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The RX-7 Story, Part I: Black

September 19, 2012 by Matt

Black RX-7

Acquired mid-October 1999, this was my first real project car. It also doubled as my first eBay purchase. On a whim while at the State Fair in Raleigh that fall, I decided to really go for this car. Aaron owned an ’86 model, the first year of the 2nd generation and a very different machine, albeit with the same “heart”—a rotary engine. I bought it in the days before eBay had a separate section of their site devoted solely to cars, so killer deals (read: bad listings) could be found by trolling the search fields regularly. Aaron happened upon the listing for the black RX-7 and tipped me off to it. There were no pictures and a very terse description of the car.

I won the auction with a bid of around $500. The car was in Shrewsbury, Pennsylvania. I talked my friend Jonathan into driving up there with me to retrieve the car. It wasn’t that difficult, seeing as how a friend of his (and unbeknownst to him at the time, his future wife) attended Messiah college nearby and he was eager to visit her. We drove the family minivan north through the night, stopping only for dinner at a roadside Blimpie’s. I left him at the college and drove back down the highway to a motel near Shrewsbury, intent on picking up the car the next day.

The following morning, after a few wrong turns I found the house and the car. The actual owner of the car (a student) wasn’t present, so I did the title transfer with his parents, who were a little perturbed at having to sacrifice part of their Saturday morning to get rid of a front yard eyesore.

Paperwork squared away, I turned my attention to the car. It hadn’t moved in a year or so and was a bit rough, with a mismatched silver front right fender. Amazingly, it started well enough and ran, at least until I got the car about 50 feet out of the driveway, at which point it went completely dead. No cranking, no dash lights; nothing. I panicked for about 10 seconds and set about trying to solve the problem. I wasn’t keen on having to tow the car from PA to central NC, so there certainly was a sense of urgency. I knew it was an electrical problem, so I rooted through the minivan to see what I could find to aid diagnosis. After some searching I came up with a spare taillight bulb and a pair of twist-ties. I rigged these together to function as a test light and poked around the engine bay of the RX-7 looking for the break in the system. Turns out a fusible link, one of the main fuses protecting the electrical system, had broken from the strain of not having had current flowing through it in some time, so I twisted the two halves of the link together, tried the car again and it fired right up. I drove the minivan back up the highway, picked up Jonathan from Messiah, and we booked it back down I95 and I85, going 80+ mph the whole way. We made excellent time, and returned home that night.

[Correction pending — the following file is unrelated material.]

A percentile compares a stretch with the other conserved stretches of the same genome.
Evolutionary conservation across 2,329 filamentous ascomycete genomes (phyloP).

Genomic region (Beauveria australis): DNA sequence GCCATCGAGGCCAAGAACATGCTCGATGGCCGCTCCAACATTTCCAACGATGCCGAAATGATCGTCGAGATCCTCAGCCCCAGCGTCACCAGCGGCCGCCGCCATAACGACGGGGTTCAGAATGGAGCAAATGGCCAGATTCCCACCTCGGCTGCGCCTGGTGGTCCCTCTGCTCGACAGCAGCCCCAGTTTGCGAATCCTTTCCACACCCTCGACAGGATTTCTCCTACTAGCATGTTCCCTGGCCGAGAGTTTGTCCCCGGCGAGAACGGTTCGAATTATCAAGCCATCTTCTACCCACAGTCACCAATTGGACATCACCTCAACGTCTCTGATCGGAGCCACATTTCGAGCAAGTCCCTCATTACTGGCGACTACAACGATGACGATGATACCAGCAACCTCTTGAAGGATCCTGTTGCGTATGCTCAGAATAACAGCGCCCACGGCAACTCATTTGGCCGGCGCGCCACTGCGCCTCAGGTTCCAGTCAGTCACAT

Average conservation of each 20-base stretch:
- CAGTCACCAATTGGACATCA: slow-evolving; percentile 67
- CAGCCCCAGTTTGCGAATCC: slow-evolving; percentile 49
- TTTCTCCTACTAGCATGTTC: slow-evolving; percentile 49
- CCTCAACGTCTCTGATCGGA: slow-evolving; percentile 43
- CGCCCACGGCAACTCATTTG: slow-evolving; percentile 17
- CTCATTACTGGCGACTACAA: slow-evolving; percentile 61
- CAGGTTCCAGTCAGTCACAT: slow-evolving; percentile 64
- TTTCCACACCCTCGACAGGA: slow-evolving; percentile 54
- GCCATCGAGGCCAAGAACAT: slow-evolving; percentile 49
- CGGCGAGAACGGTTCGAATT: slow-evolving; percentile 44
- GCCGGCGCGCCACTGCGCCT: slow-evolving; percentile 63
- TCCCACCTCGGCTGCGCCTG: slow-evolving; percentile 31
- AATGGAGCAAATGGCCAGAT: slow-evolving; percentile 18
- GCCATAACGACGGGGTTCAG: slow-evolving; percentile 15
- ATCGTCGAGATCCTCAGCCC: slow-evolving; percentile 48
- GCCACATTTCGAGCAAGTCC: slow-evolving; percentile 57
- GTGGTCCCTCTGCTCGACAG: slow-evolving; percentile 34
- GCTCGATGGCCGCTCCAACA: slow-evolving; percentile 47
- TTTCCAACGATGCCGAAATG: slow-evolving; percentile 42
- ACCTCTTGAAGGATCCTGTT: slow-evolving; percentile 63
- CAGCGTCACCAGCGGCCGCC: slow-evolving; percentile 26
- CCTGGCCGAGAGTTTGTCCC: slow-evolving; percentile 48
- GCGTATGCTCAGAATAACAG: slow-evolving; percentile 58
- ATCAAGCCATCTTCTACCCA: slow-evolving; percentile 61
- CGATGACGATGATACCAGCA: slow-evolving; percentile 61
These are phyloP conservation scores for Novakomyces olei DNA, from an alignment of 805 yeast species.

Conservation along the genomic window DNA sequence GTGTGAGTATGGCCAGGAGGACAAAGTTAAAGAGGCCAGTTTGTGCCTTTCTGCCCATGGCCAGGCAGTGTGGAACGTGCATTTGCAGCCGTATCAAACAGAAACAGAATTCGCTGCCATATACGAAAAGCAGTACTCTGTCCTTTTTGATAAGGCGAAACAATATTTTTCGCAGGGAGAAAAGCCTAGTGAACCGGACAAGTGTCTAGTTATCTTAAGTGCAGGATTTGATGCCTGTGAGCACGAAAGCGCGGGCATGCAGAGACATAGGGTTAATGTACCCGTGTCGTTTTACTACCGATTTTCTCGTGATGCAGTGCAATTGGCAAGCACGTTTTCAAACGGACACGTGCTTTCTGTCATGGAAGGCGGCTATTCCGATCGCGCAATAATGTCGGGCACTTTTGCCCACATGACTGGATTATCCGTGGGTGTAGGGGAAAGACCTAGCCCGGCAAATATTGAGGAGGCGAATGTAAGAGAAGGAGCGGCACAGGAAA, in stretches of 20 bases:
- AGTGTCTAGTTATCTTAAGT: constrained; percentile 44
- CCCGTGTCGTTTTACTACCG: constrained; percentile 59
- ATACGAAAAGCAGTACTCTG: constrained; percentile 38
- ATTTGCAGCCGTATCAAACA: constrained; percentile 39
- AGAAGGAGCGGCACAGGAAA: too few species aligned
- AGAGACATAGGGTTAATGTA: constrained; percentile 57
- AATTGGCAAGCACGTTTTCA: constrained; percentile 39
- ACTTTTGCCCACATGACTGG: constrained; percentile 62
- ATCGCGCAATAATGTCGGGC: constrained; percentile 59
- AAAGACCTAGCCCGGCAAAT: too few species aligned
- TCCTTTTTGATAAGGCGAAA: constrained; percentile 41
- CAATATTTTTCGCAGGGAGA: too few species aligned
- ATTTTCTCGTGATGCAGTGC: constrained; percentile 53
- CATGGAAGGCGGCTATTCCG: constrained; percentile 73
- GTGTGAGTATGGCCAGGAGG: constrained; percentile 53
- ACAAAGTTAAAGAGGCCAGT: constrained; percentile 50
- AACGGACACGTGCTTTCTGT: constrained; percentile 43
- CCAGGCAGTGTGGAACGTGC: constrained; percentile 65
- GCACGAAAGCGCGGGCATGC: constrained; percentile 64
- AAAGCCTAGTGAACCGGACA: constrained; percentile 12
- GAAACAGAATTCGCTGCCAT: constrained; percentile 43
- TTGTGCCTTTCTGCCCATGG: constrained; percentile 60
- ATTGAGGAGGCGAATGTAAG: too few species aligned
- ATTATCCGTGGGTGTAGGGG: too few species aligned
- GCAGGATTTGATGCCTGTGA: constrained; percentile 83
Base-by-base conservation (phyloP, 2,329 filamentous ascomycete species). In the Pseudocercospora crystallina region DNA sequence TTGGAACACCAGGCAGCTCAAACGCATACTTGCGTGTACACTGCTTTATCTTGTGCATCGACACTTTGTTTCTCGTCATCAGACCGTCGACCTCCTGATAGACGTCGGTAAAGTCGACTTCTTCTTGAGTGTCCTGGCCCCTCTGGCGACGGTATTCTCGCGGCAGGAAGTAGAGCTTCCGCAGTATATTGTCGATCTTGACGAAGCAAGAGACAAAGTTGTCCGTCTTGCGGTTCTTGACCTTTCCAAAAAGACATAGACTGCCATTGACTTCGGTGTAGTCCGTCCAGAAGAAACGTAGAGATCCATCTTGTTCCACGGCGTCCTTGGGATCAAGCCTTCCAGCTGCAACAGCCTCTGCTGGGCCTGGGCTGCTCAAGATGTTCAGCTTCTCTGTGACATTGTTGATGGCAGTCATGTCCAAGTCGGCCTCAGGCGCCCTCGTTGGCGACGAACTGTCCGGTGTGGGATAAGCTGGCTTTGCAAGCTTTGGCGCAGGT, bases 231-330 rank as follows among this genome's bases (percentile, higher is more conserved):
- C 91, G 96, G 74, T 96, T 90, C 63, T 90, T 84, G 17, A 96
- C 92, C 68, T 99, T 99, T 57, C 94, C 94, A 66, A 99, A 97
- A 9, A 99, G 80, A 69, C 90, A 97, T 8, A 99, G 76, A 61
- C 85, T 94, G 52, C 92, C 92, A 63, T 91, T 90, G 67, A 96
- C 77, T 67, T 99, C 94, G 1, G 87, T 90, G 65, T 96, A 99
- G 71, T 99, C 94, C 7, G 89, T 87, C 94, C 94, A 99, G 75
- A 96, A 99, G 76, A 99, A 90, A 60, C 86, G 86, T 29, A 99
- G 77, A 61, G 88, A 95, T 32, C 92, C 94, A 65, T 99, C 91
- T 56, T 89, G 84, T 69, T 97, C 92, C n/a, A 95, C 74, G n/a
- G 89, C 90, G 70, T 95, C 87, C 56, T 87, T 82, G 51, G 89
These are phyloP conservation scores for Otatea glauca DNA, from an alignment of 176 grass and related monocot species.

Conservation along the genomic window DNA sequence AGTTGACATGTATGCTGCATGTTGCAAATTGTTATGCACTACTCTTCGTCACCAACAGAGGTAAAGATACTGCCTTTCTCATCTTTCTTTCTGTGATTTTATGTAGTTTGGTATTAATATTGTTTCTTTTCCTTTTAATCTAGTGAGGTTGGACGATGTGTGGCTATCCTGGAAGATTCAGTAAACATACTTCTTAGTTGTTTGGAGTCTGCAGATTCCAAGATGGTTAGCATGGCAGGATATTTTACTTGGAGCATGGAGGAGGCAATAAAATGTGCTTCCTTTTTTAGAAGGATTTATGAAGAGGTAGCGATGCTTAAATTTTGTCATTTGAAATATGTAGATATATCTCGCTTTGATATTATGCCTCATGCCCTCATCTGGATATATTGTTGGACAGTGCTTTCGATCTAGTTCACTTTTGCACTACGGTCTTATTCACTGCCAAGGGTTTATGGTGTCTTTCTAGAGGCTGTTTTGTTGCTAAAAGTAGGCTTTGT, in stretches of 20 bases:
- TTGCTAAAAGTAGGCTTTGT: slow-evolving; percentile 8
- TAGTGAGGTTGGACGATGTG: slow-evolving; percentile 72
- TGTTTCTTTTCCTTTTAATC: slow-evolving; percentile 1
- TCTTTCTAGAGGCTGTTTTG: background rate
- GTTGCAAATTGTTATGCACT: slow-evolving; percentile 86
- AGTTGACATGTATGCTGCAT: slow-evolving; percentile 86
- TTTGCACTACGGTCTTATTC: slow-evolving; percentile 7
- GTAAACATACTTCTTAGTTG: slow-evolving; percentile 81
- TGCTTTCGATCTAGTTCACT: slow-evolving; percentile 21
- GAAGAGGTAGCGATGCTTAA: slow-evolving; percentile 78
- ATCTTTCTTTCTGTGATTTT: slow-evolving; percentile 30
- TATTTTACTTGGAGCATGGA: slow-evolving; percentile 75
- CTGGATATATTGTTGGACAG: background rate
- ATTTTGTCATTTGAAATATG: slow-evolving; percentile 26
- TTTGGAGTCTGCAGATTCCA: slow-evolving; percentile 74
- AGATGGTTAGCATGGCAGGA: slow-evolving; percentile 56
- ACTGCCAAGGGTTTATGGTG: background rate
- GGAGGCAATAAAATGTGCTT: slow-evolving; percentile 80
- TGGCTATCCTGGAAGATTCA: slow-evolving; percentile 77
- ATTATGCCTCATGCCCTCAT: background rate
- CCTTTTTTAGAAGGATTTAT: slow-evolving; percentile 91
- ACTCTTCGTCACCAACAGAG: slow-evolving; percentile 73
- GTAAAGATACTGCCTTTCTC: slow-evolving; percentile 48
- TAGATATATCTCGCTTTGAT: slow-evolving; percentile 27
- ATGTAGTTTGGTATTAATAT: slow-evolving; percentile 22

At the time, I was 20 and had very little experience working on cars, though I had a considerable amount of “theoretical” knowledge. With Aaron’s assistance and encouragement, though, I started to tear into the RX-7. A project day at his house cured a couple of electrical bugs, and he showed me how to prep and paint the fender to match the rest of the car (though I later “got happy” with a can of spray paint and ruined the day’s work). I bought a high-flow downpipe and catalytic converter to install as well, and while we were able to get it on, the rest of the exhaust system crumbled as we unbolted it, having been exposed to many northern winters. I drove it home with no catback, and marveled that such a little engine could make so much noise…

Continue reading with “Part II: Red.”

Editor’s note: This post is adapted from a “car history” post I wrote on an older blog of mine some years ago. The photo above does not depict the actual car; the only image I have of it resides in one of my parents’ photo albums and will be added once scanned.

Filed under: Car Stories, Mazda, Our Cars, Rotary


  1. Aaron says:

    Good memories! Lucky for you, the rusty roadster held together at 80 mph.

    • Matt says:

      Haha true. The bottom of the silver fender wasn’t even bolted on; just flapping in the 80 mph breeze. And Jonathan in the old’ Grand Voyager “Sport Wagon” kept up with me as I wove in and out of traffic. Dumb, but…yeah. :)

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